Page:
"on the deal shelf beside the cuckoo-clock."[110] And in his
poem, _Sir Eustace Grey_, he presents with subtle art a mind
tormented by terror.




CHAPTER VIII - SCOTT AND THE NOVEL OF TERROR.


In 1775 we find Miss Lydia Languish's maid ransacking the
circulating libraries of Bath, and concealing under her cloak
novels of sensibility and of fashionable scandal. Some twenty
years later, in the self-same city, Catherine Morland is "lost
from all worldly concerns of dressing or dinner over the pages of
_Udolpho_," and Isabella Thorpe is collecting in her pocket-book
the "horrid" titles of romances from the German. In 1814,
apparently, the vogue of the sentimental, the scandalous, the
mysterious, and the horrid still persisted. Scott, in the
introductory chapter to _Waverley_, disrespectfully passes in
review the modish novels, which, as it proved, were doomed to be
supplanted by the series of romances he was then beginning:

"Had I announced in my frontispiece, 'Waverley, A Tale
of Other Days,' must not every novel reader have
anticipated a castle scarce less than that of Udolpho,
of which the eastern wing has been long uninhabited,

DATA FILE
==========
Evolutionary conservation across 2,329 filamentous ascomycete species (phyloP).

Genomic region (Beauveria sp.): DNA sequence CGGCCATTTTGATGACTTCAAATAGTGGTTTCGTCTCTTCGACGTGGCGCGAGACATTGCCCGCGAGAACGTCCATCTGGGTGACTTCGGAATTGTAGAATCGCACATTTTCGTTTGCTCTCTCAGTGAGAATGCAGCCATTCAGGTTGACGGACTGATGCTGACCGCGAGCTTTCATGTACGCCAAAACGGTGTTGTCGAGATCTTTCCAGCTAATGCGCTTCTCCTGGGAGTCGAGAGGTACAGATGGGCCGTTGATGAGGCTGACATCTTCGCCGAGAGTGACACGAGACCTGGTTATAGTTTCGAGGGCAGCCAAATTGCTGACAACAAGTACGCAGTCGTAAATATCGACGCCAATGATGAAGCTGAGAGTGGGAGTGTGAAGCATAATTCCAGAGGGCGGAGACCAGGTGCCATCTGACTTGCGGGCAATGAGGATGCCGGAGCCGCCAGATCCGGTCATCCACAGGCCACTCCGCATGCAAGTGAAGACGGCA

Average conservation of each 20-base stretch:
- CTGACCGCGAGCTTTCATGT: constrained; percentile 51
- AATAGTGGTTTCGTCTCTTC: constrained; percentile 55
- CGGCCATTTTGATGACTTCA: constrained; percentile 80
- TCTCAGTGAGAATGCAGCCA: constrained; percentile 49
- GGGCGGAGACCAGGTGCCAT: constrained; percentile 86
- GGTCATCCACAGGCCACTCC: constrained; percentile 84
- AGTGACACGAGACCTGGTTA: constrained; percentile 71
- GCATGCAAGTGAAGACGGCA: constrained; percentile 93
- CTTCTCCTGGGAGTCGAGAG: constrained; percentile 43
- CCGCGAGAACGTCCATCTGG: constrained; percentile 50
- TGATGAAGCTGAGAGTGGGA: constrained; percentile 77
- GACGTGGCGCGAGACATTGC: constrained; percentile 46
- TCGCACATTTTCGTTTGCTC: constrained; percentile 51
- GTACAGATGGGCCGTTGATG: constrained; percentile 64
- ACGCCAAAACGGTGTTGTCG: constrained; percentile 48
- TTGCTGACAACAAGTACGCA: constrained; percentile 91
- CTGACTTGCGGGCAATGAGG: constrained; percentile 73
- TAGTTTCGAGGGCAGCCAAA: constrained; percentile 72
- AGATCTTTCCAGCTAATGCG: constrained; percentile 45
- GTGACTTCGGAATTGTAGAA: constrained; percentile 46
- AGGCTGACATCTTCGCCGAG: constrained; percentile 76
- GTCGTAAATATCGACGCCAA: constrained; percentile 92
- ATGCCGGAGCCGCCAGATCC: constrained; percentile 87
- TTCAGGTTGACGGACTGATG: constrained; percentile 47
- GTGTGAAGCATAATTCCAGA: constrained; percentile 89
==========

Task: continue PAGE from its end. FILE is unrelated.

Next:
and the keys either lost or consigned to the care of
some aged butler or housekeeper, whose trembling steps
about the middle of the second volume were doomed to
guide the hero or heroine to the ruinous precincts?
Would not the owl have shrieked and the cricket cried
in my very title page? and could it have been possible
to me with a moderate attention to decorum to introduce
any scene more lively than might be produced by the
jocularity of a clownish but faithful valet or the
garrulous narrative of the heroine's
_fille-de-chambre_, when rehearsing the stories of
blood and horror which she had heard in the servant's
hall? Again, had my title borne 'Waverley, a Romance
from the German,' what head so obtuse as not to image
forth a profligate abbot, an oppressive duke, a secret
and mysterious association of Rosycrucians and
Illuminati, with all their properties of black cowls,
caverns, daggers, electrical machines, trap-doors and
dark lanterns? Or, if I had rather chosen to call my
work, 'A Sentimental Tale,' would it not have been a
sufficient presage of a heroine with a profusion of
auburn hair, and a harp, the soft solace of her
solitary hours, which she fortunately always finds
means of transporting from castle to cottage, though
she herself be sometimes obliged to jump out of a
two-pair-of-stairs window and is more than once
bewildered on her journey, alone and on foot, without
any guide but a blowsy peasant girl, whose jargon she
can scarcely understand? Or again, if my _Waverley_ had